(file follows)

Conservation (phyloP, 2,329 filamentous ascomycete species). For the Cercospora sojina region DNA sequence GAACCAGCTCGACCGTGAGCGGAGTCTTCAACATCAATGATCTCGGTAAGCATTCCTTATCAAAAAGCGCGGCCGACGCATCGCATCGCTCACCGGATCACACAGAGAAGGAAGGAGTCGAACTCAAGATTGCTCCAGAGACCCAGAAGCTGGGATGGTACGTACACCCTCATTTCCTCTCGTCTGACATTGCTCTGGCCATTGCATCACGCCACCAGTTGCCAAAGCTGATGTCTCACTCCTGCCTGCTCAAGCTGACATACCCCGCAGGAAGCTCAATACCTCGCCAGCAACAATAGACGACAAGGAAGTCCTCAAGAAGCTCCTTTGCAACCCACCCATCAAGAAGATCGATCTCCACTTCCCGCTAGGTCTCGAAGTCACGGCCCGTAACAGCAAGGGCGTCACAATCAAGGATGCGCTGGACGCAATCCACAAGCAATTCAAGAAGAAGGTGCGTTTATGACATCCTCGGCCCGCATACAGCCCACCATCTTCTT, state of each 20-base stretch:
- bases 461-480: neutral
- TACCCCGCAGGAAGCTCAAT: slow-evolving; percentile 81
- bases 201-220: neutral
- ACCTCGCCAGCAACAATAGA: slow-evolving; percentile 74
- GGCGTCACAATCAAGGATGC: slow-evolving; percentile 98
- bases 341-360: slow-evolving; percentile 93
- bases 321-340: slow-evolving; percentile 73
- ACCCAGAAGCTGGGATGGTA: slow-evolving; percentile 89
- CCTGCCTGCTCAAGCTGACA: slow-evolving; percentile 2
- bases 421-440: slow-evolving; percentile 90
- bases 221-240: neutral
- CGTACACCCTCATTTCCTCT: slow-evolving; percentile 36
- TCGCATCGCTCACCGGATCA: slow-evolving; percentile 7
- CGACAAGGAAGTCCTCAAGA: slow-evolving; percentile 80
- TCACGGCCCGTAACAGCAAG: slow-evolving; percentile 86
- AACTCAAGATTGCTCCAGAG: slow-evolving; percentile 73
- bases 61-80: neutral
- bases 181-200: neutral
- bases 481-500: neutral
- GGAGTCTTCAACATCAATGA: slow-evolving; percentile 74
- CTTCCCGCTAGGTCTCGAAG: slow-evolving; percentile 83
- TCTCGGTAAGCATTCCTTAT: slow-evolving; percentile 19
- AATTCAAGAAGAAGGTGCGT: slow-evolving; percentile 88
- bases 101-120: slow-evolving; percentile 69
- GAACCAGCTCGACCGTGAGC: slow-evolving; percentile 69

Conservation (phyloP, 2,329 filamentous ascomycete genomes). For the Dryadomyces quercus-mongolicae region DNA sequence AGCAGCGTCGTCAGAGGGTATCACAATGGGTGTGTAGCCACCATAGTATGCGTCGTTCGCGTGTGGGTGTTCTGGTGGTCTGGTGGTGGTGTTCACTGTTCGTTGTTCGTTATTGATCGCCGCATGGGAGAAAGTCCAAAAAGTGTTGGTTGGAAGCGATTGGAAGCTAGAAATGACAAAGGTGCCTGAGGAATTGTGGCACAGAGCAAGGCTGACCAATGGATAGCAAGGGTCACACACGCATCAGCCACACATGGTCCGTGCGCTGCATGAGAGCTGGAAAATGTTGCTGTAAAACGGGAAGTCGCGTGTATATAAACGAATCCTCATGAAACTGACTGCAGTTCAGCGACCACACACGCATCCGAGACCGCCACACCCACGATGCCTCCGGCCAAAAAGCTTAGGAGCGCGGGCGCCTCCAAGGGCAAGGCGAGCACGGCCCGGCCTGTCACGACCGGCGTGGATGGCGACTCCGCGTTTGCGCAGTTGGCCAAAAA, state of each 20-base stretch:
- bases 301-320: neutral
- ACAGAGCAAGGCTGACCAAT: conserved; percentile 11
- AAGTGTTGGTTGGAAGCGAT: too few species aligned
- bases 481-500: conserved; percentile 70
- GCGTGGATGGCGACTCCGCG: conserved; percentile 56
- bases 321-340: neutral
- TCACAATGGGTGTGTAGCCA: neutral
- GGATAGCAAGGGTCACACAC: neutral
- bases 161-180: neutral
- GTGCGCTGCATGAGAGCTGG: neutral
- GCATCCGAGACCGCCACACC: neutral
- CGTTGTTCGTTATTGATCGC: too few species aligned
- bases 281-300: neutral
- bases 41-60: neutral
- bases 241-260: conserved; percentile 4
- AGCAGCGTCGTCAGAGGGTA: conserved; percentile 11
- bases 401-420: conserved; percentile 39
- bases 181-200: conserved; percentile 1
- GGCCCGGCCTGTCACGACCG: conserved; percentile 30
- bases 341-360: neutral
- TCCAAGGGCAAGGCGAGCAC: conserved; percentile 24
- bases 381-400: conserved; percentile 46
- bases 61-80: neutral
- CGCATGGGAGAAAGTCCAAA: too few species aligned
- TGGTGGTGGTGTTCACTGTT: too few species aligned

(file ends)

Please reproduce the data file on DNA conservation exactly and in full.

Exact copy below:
Conservation (phyloP, 2,329 filamentous ascomycete species). For the Cercospora sojina region DNA sequence GAACCAGCTCGACCGTGAGCGGAGTCTTCAACATCAATGATCTCGGTAAGCATTCCTTATCAAAAAGCGCGGCCGACGCATCGCATCGCTCACCGGATCACACAGAGAAGGAAGGAGTCGAACTCAAGATTGCTCCAGAGACCCAGAAGCTGGGATGGTACGTACACCCTCATTTCCTCTCGTCTGACATTGCTCTGGCCATTGCATCACGCCACCAGTTGCCAAAGCTGATGTCTCACTCCTGCCTGCTCAAGCTGACATACCCCGCAGGAAGCTCAATACCTCGCCAGCAACAATAGACGACAAGGAAGTCCTCAAGAAGCTCCTTTGCAACCCACCCATCAAGAAGATCGATCTCCACTTCCCGCTAGGTCTCGAAGTCACGGCCCGTAACAGCAAGGGCGTCACAATCAAGGATGCGCTGGACGCAATCCACAAGCAATTCAAGAAGAAGGTGCGTTTATGACATCCTCGGCCCGCATACAGCCCACCATCTTCTT, state of each 20-base stretch:
- bases 461-480: neutral
- TACCCCGCAGGAAGCTCAAT: slow-evolving; percentile 81
- bases 201-220: neutral
- ACCTCGCCAGCAACAATAGA: slow-evolving; percentile 74
- GGCGTCACAATCAAGGATGC: slow-evolving; percentile 98
- bases 341-360: slow-evolving; percentile 93
- bases 321-340: slow-evolving; percentile 73
- ACCCAGAAGCTGGGATGGTA: slow-evolving; percentile 89
- CCTGCCTGCTCAAGCTGACA: slow-evolving; percentile 2
- bases 421-440: slow-evolving; percentile 90
- bases 221-240: neutral
- CGTACACCCTCATTTCCTCT: slow-evolving; percentile 36
- TCGCATCGCTCACCGGATCA: slow-evolving; percentile 7
- CGACAAGGAAGTCCTCAAGA: slow-evolving; percentile 80
- TCACGGCCCGTAACAGCAAG: slow-evolving; percentile 86
- AACTCAAGATTGCTCCAGAG: slow-evolving; percentile 73
- bases 61-80: neutral
- bases 181-200: neutral
- bases 481-500: neutral
- GGAGTCTTCAACATCAATGA: slow-evolving; percentile 74
- CTTCCCGCTAGGTCTCGAAG: slow-evolving; percentile 83
- TCTCGGTAAGCATTCCTTAT: slow-evolving; percentile 19
- AATTCAAGAAGAAGGTGCGT: slow-evolving; percentile 88
- bases 101-120: slow-evolving; percentile 69
- GAACCAGCTCGACCGTGAGC: slow-evolving; percentile 69

Conservation (phyloP, 2,329 filamentous ascomycete genomes). For the Dryadomyces quercus-mongolicae region DNA sequence AGCAGCGTCGTCAGAGGGTATCACAATGGGTGTGTAGCCACCATAGTATGCGTCGTTCGCGTGTGGGTGTTCTGGTGGTCTGGTGGTGGTGTTCACTGTTCGTTGTTCGTTATTGATCGCCGCATGGGAGAAAGTCCAAAAAGTGTTGGTTGGAAGCGATTGGAAGCTAGAAATGACAAAGGTGCCTGAGGAATTGTGGCACAGAGCAAGGCTGACCAATGGATAGCAAGGGTCACACACGCATCAGCCACACATGGTCCGTGCGCTGCATGAGAGCTGGAAAATGTTGCTGTAAAACGGGAAGTCGCGTGTATATAAACGAATCCTCATGAAACTGACTGCAGTTCAGCGACCACACACGCATCCGAGACCGCCACACCCACGATGCCTCCGGCCAAAAAGCTTAGGAGCGCGGGCGCCTCCAAGGGCAAGGCGAGCACGGCCCGGCCTGTCACGACCGGCGTGGATGGCGACTCCGCGTTTGCGCAGTTGGCCAAAAA, state of each 20-base stretch:
- bases 301-320: neutral
- ACAGAGCAAGGCTGACCAAT: conserved; percentile 11
- AAGTGTTGGTTGGAAGCGAT: too few species aligned
- bases 481-500: conserved; percentile 70
- GCGTGGATGGCGACTCCGCG: conserved; percentile 56
- bases 321-340: neutral
- TCACAATGGGTGTGTAGCCA: neutral
- GGATAGCAAGGGTCACACAC: neutral
- bases 161-180: neutral
- GTGCGCTGCATGAGAGCTGG: neutral
- GCATCCGAGACCGCCACACC: neutral
- CGTTGTTCGTTATTGATCGC: too few species aligned
- bases 281-300: neutral
- bases 41-60: neutral
- bases 241-260: conserved; percentile 4
- AGCAGCGTCGTCAGAGGGTA: conserved; percentile 11
- bases 401-420: conserved; percentile 39
- bases 181-200: conserved; percentile 1
- GGCCCGGCCTGTCACGACCG: conserved; percentile 30
- bases 341-360: neutral
- TCCAAGGGCAAGGCGAGCAC: conserved; percentile 24
- bases 381-400: conserved; percentile 46
- bases 61-80: neutral
- CGCATGGGAGAAAGTCCAAA: too few species aligned
- TGGTGGTGGTGTTCACTGTT: too few species aligned